The proposed work Shockers is influenced by the large-scale outdoor sculpture Makin’ Hay which resided at Wichita State University for two years. Similarly this new work depicts day laborers yet in this instance there are only two. Depicted in an embrace during a break in their work, the installation celebrates both camaraderie and the history of the “shockers,” the nickname given to the students who used to earn money for their studies by harvesting wheat during the early days of WSU. Shockers was commissioned by Adam Beren and sisters Amy Bressman and Julie Platt in honor of their mother, Joan S. Beren, one of WSU’s strongest fine arts supporters. Joan Beren received a Master of Arts degree from the Fairmount College of Liberal Arts & Sciences, at WSU in 1983 and was an ardent champion of the University and, in particular, the Martin H. Bush Outdoor Sculpture Collection for which she established a conservation fund in 2016. Tom Otterness is widely known as one of the most popular public sculptors in North America. His works in bronze, which adorn many plazas and outdoor spaces throughout the world, are recognized for their playful, cartoon-like appearance and accessible nature although they often touch on serious topics such as issues of class, race, and gender.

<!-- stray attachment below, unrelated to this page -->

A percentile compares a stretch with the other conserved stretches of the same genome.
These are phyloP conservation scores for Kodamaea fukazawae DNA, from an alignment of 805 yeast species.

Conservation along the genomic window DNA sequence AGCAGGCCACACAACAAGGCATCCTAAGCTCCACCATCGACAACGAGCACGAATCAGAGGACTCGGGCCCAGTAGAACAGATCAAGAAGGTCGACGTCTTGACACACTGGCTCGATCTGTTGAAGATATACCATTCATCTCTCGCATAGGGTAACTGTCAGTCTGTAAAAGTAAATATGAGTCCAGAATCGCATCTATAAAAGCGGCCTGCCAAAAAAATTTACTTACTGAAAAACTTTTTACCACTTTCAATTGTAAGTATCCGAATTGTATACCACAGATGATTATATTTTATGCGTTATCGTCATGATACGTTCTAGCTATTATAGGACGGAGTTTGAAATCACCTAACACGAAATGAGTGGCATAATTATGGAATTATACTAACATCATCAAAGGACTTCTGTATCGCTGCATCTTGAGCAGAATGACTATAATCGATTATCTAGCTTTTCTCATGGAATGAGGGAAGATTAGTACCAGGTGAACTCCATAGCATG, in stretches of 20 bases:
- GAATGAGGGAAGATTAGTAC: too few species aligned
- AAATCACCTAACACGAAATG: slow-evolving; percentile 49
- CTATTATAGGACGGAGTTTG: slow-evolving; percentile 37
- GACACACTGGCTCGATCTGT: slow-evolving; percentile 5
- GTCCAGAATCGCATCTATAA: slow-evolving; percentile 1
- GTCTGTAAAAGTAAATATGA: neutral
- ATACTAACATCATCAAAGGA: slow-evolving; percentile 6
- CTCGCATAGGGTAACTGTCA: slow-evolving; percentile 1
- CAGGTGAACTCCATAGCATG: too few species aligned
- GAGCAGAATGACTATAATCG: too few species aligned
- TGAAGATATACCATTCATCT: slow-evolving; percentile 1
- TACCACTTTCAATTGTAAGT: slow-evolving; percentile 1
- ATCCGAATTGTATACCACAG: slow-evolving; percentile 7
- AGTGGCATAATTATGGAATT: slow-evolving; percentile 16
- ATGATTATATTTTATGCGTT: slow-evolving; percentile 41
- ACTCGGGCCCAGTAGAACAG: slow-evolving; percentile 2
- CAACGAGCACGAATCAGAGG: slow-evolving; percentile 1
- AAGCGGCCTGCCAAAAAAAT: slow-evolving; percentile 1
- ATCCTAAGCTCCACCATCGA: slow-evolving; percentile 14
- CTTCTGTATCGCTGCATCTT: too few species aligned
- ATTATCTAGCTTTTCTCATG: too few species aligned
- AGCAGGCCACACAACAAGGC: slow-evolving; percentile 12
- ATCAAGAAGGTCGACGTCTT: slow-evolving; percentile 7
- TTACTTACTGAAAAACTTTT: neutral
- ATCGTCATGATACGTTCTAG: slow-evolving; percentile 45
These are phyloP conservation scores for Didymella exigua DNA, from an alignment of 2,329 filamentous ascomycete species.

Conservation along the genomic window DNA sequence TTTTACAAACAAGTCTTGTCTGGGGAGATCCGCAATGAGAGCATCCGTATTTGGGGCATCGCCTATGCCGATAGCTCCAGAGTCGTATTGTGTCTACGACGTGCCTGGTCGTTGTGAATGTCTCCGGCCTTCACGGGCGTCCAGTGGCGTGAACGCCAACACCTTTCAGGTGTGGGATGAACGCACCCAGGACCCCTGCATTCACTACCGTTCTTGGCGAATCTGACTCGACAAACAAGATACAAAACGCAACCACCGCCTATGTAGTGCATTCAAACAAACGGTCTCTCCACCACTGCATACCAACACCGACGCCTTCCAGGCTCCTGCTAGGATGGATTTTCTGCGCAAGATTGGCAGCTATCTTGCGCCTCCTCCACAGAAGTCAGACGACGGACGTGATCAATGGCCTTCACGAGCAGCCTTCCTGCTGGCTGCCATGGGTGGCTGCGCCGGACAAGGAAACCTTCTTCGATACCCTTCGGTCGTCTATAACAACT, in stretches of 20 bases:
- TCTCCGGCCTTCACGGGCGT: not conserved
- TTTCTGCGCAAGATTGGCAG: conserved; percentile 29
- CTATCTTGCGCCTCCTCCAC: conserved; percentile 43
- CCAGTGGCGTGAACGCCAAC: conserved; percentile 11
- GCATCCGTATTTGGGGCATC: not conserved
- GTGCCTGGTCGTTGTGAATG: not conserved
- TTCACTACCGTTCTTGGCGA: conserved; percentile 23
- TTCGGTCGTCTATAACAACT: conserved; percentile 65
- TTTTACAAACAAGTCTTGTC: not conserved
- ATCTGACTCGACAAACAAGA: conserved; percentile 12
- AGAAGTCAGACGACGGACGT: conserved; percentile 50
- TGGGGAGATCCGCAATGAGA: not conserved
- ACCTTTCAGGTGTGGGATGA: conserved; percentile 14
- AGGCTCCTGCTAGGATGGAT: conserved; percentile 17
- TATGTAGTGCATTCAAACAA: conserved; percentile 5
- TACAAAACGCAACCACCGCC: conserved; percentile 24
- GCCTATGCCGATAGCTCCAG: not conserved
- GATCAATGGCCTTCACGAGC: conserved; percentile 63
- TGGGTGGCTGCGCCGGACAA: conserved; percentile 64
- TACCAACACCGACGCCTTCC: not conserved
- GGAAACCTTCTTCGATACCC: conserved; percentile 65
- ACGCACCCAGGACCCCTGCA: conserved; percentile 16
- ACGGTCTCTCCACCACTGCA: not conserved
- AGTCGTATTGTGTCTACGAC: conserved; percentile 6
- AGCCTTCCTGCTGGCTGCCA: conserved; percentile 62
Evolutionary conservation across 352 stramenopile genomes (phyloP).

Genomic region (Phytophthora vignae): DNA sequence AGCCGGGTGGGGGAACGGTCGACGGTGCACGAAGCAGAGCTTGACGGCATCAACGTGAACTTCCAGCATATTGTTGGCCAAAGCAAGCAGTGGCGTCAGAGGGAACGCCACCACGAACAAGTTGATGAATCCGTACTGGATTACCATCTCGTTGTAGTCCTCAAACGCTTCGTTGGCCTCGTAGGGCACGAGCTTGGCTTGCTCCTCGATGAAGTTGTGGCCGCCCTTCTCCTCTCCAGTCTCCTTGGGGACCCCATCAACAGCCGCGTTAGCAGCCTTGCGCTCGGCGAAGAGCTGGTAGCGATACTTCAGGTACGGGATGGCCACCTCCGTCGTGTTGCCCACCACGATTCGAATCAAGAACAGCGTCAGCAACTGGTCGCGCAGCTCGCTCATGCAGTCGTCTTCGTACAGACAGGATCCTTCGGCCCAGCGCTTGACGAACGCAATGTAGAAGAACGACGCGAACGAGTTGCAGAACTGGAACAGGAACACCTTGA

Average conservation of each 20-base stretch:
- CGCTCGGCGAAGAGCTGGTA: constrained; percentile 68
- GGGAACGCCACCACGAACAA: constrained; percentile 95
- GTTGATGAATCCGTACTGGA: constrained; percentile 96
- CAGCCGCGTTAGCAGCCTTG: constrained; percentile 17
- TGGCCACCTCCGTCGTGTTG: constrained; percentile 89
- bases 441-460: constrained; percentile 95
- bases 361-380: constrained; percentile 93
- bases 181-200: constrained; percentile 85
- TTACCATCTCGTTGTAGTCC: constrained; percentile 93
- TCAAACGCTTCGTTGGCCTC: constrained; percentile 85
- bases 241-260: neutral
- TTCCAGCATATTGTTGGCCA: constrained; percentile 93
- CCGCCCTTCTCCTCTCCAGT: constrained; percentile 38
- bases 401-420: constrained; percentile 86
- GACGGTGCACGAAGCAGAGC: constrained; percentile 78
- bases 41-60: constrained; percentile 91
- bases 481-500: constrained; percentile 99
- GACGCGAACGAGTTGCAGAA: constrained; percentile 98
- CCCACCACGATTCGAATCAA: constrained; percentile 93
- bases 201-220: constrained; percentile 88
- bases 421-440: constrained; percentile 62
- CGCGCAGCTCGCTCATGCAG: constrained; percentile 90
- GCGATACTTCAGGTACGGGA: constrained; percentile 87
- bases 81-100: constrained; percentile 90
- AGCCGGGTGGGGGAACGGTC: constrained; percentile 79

3:30 p.m. Reveal and Remarks
4:00 p.m. Reception - South Lawn Duerksen Fine Arts Center